Dynamic H-2 irrigation pulse labelling reveals rapid infiltration and mixing of precipitation in the soil and species-specific water uptake depths of trees in a temperate forest
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deuterium isotopes; labelling; plant-water relations; preferential flow; rooting depth; soil; trees; two water worlds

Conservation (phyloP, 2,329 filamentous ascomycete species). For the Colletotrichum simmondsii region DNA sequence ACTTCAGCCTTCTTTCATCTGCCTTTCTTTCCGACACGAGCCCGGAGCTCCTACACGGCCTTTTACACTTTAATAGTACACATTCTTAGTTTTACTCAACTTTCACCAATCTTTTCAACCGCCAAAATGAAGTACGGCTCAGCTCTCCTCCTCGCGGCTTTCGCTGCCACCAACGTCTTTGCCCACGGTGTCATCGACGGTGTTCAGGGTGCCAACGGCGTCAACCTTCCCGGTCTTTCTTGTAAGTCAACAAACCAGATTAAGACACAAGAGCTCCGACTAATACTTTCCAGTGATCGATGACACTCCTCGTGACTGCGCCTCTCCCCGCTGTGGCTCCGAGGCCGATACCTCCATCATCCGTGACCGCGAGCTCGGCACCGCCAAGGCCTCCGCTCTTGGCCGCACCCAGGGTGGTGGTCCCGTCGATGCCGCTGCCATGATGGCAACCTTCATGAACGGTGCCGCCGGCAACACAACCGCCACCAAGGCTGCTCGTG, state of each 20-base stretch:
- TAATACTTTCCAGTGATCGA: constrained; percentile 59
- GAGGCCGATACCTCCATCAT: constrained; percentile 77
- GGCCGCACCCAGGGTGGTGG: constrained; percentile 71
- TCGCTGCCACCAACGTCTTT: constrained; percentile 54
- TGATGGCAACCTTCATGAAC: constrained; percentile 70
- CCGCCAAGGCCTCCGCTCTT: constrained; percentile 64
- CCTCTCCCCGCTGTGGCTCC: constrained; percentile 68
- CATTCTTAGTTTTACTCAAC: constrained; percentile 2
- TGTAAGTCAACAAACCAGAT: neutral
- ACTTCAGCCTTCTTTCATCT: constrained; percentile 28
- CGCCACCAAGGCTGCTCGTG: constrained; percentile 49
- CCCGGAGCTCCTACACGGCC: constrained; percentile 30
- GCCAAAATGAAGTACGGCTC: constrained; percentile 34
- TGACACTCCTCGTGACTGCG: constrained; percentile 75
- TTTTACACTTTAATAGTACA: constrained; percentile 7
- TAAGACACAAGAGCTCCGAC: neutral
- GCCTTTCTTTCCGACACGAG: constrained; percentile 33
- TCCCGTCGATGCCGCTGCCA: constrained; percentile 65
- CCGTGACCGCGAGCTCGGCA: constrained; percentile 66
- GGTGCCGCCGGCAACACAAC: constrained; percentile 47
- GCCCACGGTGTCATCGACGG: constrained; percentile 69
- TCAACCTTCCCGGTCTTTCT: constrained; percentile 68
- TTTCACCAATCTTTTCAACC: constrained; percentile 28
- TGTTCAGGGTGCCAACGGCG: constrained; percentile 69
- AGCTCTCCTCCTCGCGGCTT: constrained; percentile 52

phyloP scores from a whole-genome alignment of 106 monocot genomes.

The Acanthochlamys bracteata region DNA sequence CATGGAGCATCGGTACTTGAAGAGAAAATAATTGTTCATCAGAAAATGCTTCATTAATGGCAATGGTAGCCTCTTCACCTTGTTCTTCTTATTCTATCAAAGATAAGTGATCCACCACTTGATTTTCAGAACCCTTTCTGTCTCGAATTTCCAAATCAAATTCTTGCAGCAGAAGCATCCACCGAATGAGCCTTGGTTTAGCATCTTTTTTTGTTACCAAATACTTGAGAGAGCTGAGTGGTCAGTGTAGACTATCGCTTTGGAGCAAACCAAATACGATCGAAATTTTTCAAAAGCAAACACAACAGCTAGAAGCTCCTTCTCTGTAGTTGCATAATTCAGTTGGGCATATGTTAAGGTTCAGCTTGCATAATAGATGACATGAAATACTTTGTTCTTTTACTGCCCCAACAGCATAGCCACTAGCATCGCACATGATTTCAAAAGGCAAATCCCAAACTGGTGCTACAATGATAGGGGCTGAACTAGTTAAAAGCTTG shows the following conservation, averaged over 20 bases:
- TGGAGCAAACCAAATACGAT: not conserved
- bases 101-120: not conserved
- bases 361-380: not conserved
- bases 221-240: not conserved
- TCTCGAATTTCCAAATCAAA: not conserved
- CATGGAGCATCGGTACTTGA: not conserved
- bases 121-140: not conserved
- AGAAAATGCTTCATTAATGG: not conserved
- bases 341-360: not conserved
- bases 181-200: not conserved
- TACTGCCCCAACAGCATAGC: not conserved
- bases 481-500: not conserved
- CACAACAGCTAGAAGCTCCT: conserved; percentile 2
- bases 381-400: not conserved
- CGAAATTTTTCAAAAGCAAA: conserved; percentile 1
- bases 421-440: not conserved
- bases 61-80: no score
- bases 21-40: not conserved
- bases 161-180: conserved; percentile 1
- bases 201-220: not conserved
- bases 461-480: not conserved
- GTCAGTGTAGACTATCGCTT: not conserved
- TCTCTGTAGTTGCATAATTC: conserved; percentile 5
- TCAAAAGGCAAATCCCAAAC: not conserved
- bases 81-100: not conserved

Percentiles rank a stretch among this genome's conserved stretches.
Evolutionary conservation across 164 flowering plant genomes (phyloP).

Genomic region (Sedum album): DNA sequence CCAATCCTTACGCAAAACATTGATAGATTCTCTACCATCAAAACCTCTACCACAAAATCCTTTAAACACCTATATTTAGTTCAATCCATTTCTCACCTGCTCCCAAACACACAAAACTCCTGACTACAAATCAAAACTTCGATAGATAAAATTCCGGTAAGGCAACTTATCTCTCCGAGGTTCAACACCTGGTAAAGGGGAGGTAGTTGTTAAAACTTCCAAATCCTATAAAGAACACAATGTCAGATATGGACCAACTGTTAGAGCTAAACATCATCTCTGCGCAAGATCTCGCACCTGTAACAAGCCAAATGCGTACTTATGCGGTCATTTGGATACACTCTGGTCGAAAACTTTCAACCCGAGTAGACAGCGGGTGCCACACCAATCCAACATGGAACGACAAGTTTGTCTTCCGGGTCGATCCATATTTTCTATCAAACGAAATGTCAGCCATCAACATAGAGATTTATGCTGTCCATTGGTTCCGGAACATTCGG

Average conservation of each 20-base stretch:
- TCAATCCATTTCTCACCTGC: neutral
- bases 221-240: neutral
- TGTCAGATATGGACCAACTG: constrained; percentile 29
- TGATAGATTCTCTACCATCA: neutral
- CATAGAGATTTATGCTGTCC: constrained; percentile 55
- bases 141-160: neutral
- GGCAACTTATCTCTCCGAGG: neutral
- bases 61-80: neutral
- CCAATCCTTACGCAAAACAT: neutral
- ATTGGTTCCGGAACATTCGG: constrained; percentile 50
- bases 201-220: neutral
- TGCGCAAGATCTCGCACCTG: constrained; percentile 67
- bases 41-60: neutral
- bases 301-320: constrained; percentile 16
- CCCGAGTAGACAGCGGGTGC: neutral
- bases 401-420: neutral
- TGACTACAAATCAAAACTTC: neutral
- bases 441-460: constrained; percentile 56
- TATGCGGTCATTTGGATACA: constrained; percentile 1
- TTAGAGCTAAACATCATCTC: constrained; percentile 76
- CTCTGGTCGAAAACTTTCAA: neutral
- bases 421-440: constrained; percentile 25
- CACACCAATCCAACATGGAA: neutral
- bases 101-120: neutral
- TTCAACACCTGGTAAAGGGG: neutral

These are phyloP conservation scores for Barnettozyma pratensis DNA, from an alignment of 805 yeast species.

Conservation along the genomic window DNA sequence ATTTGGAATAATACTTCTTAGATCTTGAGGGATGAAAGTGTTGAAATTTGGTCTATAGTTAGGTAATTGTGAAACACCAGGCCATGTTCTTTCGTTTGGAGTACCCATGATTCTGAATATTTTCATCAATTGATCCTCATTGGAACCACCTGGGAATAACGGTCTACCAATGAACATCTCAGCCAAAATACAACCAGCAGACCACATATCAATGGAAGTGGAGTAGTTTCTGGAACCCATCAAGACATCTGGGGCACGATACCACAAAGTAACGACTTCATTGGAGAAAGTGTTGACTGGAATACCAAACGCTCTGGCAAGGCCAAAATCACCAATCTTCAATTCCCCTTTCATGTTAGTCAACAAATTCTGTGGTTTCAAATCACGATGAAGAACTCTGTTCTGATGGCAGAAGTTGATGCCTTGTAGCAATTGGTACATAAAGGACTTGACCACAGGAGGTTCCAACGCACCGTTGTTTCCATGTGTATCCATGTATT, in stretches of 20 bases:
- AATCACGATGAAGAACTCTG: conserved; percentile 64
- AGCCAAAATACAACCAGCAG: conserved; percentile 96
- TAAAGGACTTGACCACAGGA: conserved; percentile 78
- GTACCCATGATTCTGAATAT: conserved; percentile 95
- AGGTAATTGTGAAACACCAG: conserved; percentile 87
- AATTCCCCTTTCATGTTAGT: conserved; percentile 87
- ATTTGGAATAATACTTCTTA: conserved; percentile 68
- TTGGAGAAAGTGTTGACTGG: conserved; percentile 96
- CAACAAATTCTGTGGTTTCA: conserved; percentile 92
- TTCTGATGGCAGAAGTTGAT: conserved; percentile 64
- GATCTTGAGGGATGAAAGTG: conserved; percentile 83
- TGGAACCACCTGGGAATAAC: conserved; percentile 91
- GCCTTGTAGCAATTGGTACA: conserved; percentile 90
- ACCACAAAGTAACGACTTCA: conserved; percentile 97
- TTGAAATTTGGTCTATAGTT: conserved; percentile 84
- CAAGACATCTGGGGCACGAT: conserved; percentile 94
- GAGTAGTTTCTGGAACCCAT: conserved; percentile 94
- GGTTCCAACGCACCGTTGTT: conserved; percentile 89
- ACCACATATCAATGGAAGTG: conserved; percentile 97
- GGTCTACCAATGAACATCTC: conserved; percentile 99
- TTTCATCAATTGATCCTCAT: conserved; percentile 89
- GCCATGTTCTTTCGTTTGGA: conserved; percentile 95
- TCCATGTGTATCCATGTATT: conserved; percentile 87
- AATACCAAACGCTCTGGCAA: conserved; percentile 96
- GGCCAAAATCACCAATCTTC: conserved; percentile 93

Understanding the movement of water in terrestrial ecosystems and determining the soil depths from which mature trees take up water has become an important research priority. Here, we test the suitability of a dynamic H-2 pulse-labelling experiment for assessing (1) the fate of a simulated precipitation event as it moves through the ecohydrological system and (2) the water uptake depths of different tree species in a mature temperate forest. We applied H-2-labelled water as a single pulse to the top soil using a sprinkler system and then allowed it to infiltrate into deeper soil layers by washing it through the soil column with a sequence of non-H-2-labelled irrigation pulses. We then followed this H-2-enriched irrigation pulse over a period of 81 days in different depths of the soil and in the xylem of four tree species (Fagus sylvatica, Quercus petraea, Picea abies and Pinus sylvestris). Our experiment shows infiltration and mixing of the irrigation pulse in the soil occurs within a few days. Furthermore, we found that tree species differed significantly in their use of shallow (-10- to -30-cm soil depth) and deep (-80-cm soil depth) soil water. We also found immediate uptake of infiltrating mobile soil water by trees, which questions the recently established two-water-worlds hypothesis. Our study demonstrated that a dynamic H-2-labelled irrigation pulse is a useful approach to (1) assess how water from a precipitation event infiltrates into a forest ecosystem and (2) assess the water uptake depths of different temperate tree species.